Natural environments

Even though urban development is putting an evergrowing pressure on the last natural environments of the region such as wetlands, forests, streams and banks, Laval still has the potential to become a flourishing and sustainable city thanks to the richness of its biodiversity and the quality of its natural habitats.

Urban woods and forests

There are 16 main woodlands on Laval's territory. Some of them are being taken care of by organizations, but the majority remain orphaned and unknowned by the population. The metropolitan area of Montreal, including Laval, is located in the maple hickory bioclimatic domain, which is an extremely rich and diverse ecological community strongly shaped and altered by human activity.


Wetlands are sites where water influences the soil and vegetation due to its presence for a sufficient amount of time (Couillard and Grondin 1992). Wetlands can therefore be permanently or temporarily flooded, but the soil and or dominant vegetation demonstrate the work of water. In Quebec, we classify wetlands into ponds, marshes, swamps and bogs.

Protection of the Totem pathway area

CRE de Laval is proud to have collaborated with the Comité de protection de l’environnement de Saint-François (CPESF) to help promote the ecological importance of the Totem pathway area to the members of the Revision of the land use planning Committee.

Alien invasive species

Alien invasive species are plants or animals that are not native to their environment, therefore qualified as alien. They were either introduced or have migrated. The moving and colonization of new ecological niches is a natural process which is a key component of species adaptation and evolution. However, migration and species introduction is greatly enhanced nowadays and is a massive threat to biodiversity.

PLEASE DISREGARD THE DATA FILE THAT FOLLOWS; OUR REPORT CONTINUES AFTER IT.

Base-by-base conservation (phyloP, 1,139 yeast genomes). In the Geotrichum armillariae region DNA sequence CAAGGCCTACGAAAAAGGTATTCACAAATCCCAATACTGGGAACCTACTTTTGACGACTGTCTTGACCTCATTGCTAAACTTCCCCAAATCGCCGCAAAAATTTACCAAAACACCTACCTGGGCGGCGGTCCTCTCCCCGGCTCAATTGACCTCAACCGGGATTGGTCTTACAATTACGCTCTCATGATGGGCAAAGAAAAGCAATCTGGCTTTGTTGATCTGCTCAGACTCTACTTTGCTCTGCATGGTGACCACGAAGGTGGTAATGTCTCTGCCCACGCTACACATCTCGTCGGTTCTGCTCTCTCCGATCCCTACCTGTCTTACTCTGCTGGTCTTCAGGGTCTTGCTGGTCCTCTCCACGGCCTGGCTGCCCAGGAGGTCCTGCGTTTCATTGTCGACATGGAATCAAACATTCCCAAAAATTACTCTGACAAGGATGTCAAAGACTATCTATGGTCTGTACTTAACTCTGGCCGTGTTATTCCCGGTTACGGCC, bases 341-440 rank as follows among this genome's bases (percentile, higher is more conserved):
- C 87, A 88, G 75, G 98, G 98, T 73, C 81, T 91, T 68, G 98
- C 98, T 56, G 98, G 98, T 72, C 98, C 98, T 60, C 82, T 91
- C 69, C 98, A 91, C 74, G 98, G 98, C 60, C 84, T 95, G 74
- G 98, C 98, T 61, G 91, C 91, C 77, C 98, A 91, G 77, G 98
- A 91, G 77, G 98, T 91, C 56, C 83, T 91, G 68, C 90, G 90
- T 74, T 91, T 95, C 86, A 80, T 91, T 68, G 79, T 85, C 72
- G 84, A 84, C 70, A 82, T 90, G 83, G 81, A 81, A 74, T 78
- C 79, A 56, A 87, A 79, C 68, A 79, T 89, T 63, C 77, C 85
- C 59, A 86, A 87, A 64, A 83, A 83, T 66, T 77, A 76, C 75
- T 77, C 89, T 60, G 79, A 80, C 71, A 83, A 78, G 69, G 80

Protection of Trait-Carré Woodland

CRE de Laval and Les Amis du Boisé du Souvenir offer a report that consists of a very first characterization of Trait-Carré Woodland - there is also an evaluation of some impacts of urbanization, such as the decline of canopy and heat islands. The study also highlights the social benefits of green spaces in urbanized zones.

Streams and water bodies

Streams run through about 250 kilometers of Jesus Island. Since 2013, CRE de Laval characterizes the main streams in the context of the Urban streams of Laval project.

Banks and shorelines quality index assessment

Since 2019, CRE de Laval works with the City of Laval in order to assess the quality index of the banks and shorelines of Laval.

Book - ''Nos survivants : Les arbres remarquables de Laval''

CRE de Laval has published a book on the most spectacular and exceptional species of trees found in Laval, titled « Nos survivants : les arbres remarquables de Laval ». You may contact us to get your own copy of the book for $30, or better yet - become a member of CRE de Laval and get your copy for free!

Urban Streams of Laval Project

With several partners, CRE de Laval has developed a project on urban streams of the region in order to evaluate the impacts of urbanization on these sensitive areas and to implement measures that would prevent their deterioration and even improve their situation. We therefore have already surveyed 42 kilometers of banks!

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